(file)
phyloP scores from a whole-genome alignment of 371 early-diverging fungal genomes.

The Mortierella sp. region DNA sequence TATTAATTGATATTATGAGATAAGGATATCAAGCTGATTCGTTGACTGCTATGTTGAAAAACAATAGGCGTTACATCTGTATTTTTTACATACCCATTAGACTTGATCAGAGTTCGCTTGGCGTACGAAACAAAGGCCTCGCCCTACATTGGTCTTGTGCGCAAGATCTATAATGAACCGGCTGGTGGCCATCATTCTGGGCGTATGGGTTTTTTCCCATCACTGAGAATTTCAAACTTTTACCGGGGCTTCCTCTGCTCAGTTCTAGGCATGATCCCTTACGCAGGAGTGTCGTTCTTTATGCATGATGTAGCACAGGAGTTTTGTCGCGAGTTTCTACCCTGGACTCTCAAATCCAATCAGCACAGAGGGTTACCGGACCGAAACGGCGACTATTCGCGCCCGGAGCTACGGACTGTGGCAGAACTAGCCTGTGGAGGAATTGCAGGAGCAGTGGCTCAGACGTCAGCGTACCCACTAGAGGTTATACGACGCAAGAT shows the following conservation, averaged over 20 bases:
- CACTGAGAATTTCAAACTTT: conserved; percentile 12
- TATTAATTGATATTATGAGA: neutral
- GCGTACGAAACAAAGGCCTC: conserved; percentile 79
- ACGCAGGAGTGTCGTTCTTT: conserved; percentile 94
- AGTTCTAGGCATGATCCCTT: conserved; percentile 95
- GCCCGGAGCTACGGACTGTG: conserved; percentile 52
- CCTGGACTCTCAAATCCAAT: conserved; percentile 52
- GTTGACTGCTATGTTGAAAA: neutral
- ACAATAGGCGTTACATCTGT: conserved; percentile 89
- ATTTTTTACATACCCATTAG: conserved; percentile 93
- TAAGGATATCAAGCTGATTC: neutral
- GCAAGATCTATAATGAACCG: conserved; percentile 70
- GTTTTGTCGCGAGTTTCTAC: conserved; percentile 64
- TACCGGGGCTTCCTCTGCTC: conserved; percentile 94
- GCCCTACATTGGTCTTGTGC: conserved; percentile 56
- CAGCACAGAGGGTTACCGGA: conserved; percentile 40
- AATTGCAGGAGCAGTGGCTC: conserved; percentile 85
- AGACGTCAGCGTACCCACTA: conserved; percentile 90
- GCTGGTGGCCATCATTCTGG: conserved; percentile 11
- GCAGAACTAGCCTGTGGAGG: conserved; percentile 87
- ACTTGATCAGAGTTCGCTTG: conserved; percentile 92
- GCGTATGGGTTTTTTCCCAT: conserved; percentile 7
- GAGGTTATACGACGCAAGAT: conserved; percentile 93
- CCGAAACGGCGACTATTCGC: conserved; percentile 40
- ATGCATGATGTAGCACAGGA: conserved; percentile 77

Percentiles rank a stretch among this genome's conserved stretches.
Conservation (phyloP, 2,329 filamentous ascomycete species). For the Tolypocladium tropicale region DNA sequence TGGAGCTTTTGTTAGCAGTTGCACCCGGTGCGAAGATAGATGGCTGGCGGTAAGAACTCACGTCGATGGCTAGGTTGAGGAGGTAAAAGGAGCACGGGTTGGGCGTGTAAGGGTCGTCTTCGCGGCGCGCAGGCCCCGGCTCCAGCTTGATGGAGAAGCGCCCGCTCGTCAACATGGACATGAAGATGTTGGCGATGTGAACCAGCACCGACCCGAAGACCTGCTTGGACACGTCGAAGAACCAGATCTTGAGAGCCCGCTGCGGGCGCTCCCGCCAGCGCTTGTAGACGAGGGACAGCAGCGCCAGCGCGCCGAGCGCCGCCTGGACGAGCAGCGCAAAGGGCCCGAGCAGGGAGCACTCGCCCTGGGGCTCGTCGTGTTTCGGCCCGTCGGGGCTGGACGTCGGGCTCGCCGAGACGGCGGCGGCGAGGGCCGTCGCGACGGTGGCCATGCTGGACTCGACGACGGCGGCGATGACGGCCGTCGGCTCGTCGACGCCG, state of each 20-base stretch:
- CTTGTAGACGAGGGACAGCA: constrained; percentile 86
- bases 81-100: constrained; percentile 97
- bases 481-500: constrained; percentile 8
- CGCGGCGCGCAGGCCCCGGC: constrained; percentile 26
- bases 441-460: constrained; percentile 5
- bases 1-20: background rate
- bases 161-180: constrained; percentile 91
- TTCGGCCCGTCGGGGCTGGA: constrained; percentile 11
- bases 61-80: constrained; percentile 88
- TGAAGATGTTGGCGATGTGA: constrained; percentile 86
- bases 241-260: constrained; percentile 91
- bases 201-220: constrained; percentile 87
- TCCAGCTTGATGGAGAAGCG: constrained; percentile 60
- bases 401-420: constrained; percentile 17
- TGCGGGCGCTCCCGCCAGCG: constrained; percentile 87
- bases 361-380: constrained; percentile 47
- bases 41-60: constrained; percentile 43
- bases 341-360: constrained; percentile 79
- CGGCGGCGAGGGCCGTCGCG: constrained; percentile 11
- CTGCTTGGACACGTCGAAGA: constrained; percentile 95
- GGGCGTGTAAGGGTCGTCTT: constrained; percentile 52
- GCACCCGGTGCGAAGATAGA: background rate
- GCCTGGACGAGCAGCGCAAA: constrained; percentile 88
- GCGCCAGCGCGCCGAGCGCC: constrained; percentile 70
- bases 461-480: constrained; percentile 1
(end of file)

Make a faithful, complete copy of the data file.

phyloP scores from a whole-genome alignment of 371 early-diverging fungal genomes.

The Mortierella sp. region DNA sequence TATTAATTGATATTATGAGATAAGGATATCAAGCTGATTCGTTGACTGCTATGTTGAAAAACAATAGGCGTTACATCTGTATTTTTTACATACCCATTAGACTTGATCAGAGTTCGCTTGGCGTACGAAACAAAGGCCTCGCCCTACATTGGTCTTGTGCGCAAGATCTATAATGAACCGGCTGGTGGCCATCATTCTGGGCGTATGGGTTTTTTCCCATCACTGAGAATTTCAAACTTTTACCGGGGCTTCCTCTGCTCAGTTCTAGGCATGATCCCTTACGCAGGAGTGTCGTTCTTTATGCATGATGTAGCACAGGAGTTTTGTCGCGAGTTTCTACCCTGGACTCTCAAATCCAATCAGCACAGAGGGTTACCGGACCGAAACGGCGACTATTCGCGCCCGGAGCTACGGACTGTGGCAGAACTAGCCTGTGGAGGAATTGCAGGAGCAGTGGCTCAGACGTCAGCGTACCCACTAGAGGTTATACGACGCAAGAT shows the following conservation, averaged over 20 bases:
- CACTGAGAATTTCAAACTTT: conserved; percentile 12
- TATTAATTGATATTATGAGA: neutral
- GCGTACGAAACAAAGGCCTC: conserved; percentile 79
- ACGCAGGAGTGTCGTTCTTT: conserved; percentile 94
- AGTTCTAGGCATGATCCCTT: conserved; percentile 95
- GCCCGGAGCTACGGACTGTG: conserved; percentile 52
- CCTGGACTCTCAAATCCAAT: conserved; percentile 52
- GTTGACTGCTATGTTGAAAA: neutral
- ACAATAGGCGTTACATCTGT: conserved; percentile 89
- ATTTTTTACATACCCATTAG: conserved; percentile 93
- TAAGGATATCAAGCTGATTC: neutral
- GCAAGATCTATAATGAACCG: conserved; percentile 70
- GTTTTGTCGCGAGTTTCTAC: conserved; percentile 64
- TACCGGGGCTTCCTCTGCTC: conserved; percentile 94
- GCCCTACATTGGTCTTGTGC: conserved; percentile 56
- CAGCACAGAGGGTTACCGGA: conserved; percentile 40
- AATTGCAGGAGCAGTGGCTC: conserved; percentile 85
- AGACGTCAGCGTACCCACTA: conserved; percentile 90
- GCTGGTGGCCATCATTCTGG: conserved; percentile 11
- GCAGAACTAGCCTGTGGAGG: conserved; percentile 87
- ACTTGATCAGAGTTCGCTTG: conserved; percentile 92
- GCGTATGGGTTTTTTCCCAT: conserved; percentile 7
- GAGGTTATACGACGCAAGAT: conserved; percentile 93
- CCGAAACGGCGACTATTCGC: conserved; percentile 40
- ATGCATGATGTAGCACAGGA: conserved; percentile 77

Percentiles rank a stretch among this genome's conserved stretches.
Conservation (phyloP, 2,329 filamentous ascomycete species). For the Tolypocladium tropicale region DNA sequence TGGAGCTTTTGTTAGCAGTTGCACCCGGTGCGAAGATAGATGGCTGGCGGTAAGAACTCACGTCGATGGCTAGGTTGAGGAGGTAAAAGGAGCACGGGTTGGGCGTGTAAGGGTCGTCTTCGCGGCGCGCAGGCCCCGGCTCCAGCTTGATGGAGAAGCGCCCGCTCGTCAACATGGACATGAAGATGTTGGCGATGTGAACCAGCACCGACCCGAAGACCTGCTTGGACACGTCGAAGAACCAGATCTTGAGAGCCCGCTGCGGGCGCTCCCGCCAGCGCTTGTAGACGAGGGACAGCAGCGCCAGCGCGCCGAGCGCCGCCTGGACGAGCAGCGCAAAGGGCCCGAGCAGGGAGCACTCGCCCTGGGGCTCGTCGTGTTTCGGCCCGTCGGGGCTGGACGTCGGGCTCGCCGAGACGGCGGCGGCGAGGGCCGTCGCGACGGTGGCCATGCTGGACTCGACGACGGCGGCGATGACGGCCGTCGGCTCGTCGACGCCG, state of each 20-base stretch:
- CTTGTAGACGAGGGACAGCA: constrained; percentile 86
- bases 81-100: constrained; percentile 97
- bases 481-500: constrained; percentile 8
- CGCGGCGCGCAGGCCCCGGC: constrained; percentile 26
- bases 441-460: constrained; percentile 5
- bases 1-20: background rate
- bases 161-180: constrained; percentile 91
- TTCGGCCCGTCGGGGCTGGA: constrained; percentile 11
- bases 61-80: constrained; percentile 88
- TGAAGATGTTGGCGATGTGA: constrained; percentile 86
- bases 241-260: constrained; percentile 91
- bases 201-220: constrained; percentile 87
- TCCAGCTTGATGGAGAAGCG: constrained; percentile 60
- bases 401-420: constrained; percentile 17
- TGCGGGCGCTCCCGCCAGCG: constrained; percentile 87
- bases 361-380: constrained; percentile 47
- bases 41-60: constrained; percentile 43
- bases 341-360: constrained; percentile 79
- CGGCGGCGAGGGCCGTCGCG: constrained; percentile 11
- CTGCTTGGACACGTCGAAGA: constrained; percentile 95
- GGGCGTGTAAGGGTCGTCTT: constrained; percentile 52
- GCACCCGGTGCGAAGATAGA: background rate
- GCCTGGACGAGCAGCGCAAA: constrained; percentile 88
- GCGCCAGCGCGCCGAGCGCC: constrained; percentile 70
- bases 461-480: constrained; percentile 1